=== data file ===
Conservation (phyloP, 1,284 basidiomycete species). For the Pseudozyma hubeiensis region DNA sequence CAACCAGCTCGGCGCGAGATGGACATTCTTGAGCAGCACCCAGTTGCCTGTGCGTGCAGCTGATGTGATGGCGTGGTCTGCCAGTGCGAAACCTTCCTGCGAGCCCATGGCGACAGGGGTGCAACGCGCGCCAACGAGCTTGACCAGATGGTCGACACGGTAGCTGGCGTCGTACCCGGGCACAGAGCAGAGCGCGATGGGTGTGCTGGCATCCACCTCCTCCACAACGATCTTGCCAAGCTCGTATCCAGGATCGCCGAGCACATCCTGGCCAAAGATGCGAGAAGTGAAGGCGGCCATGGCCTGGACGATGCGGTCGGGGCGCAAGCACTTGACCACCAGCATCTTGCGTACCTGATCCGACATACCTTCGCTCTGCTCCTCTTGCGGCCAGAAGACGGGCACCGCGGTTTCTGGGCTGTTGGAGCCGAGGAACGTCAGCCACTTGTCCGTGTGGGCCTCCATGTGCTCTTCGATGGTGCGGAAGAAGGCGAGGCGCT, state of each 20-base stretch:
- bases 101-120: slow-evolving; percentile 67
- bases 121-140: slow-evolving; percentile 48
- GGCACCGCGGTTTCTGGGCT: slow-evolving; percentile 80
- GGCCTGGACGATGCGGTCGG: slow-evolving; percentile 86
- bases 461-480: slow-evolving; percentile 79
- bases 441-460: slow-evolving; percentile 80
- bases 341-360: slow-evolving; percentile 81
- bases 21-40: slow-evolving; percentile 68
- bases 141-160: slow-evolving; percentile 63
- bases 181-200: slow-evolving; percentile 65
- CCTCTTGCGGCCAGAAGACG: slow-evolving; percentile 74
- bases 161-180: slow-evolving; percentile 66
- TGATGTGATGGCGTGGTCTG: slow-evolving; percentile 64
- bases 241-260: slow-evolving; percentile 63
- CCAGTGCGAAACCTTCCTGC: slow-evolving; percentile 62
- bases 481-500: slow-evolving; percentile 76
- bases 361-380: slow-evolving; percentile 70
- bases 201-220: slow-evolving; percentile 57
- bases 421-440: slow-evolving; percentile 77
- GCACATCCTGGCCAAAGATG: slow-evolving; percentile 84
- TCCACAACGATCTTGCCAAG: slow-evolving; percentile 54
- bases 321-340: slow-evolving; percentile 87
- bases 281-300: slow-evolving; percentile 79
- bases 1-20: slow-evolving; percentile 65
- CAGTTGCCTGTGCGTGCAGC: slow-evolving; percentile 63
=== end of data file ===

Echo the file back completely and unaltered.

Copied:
Conservation (phyloP, 1,284 basidiomycete species). For the Pseudozyma hubeiensis region DNA sequence CAACCAGCTCGGCGCGAGATGGACATTCTTGAGCAGCACCCAGTTGCCTGTGCGTGCAGCTGATGTGATGGCGTGGTCTGCCAGTGCGAAACCTTCCTGCGAGCCCATGGCGACAGGGGTGCAACGCGCGCCAACGAGCTTGACCAGATGGTCGACACGGTAGCTGGCGTCGTACCCGGGCACAGAGCAGAGCGCGATGGGTGTGCTGGCATCCACCTCCTCCACAACGATCTTGCCAAGCTCGTATCCAGGATCGCCGAGCACATCCTGGCCAAAGATGCGAGAAGTGAAGGCGGCCATGGCCTGGACGATGCGGTCGGGGCGCAAGCACTTGACCACCAGCATCTTGCGTACCTGATCCGACATACCTTCGCTCTGCTCCTCTTGCGGCCAGAAGACGGGCACCGCGGTTTCTGGGCTGTTGGAGCCGAGGAACGTCAGCCACTTGTCCGTGTGGGCCTCCATGTGCTCTTCGATGGTGCGGAAGAAGGCGAGGCGCT, state of each 20-base stretch:
- bases 101-120: slow-evolving; percentile 67
- bases 121-140: slow-evolving; percentile 48
- GGCACCGCGGTTTCTGGGCT: slow-evolving; percentile 80
- GGCCTGGACGATGCGGTCGG: slow-evolving; percentile 86
- bases 461-480: slow-evolving; percentile 79
- bases 441-460: slow-evolving; percentile 80
- bases 341-360: slow-evolving; percentile 81
- bases 21-40: slow-evolving; percentile 68
- bases 141-160: slow-evolving; percentile 63
- bases 181-200: slow-evolving; percentile 65
- CCTCTTGCGGCCAGAAGACG: slow-evolving; percentile 74
- bases 161-180: slow-evolving; percentile 66
- TGATGTGATGGCGTGGTCTG: slow-evolving; percentile 64
- bases 241-260: slow-evolving; percentile 63
- CCAGTGCGAAACCTTCCTGC: slow-evolving; percentile 62
- bases 481-500: slow-evolving; percentile 76
- bases 361-380: slow-evolving; percentile 70
- bases 201-220: slow-evolving; percentile 57
- bases 421-440: slow-evolving; percentile 77
- GCACATCCTGGCCAAAGATG: slow-evolving; percentile 84
- TCCACAACGATCTTGCCAAG: slow-evolving; percentile 54
- bases 321-340: slow-evolving; percentile 87
- bases 281-300: slow-evolving; percentile 79
- bases 1-20: slow-evolving; percentile 65
- CAGTTGCCTGTGCGTGCAGC: slow-evolving; percentile 63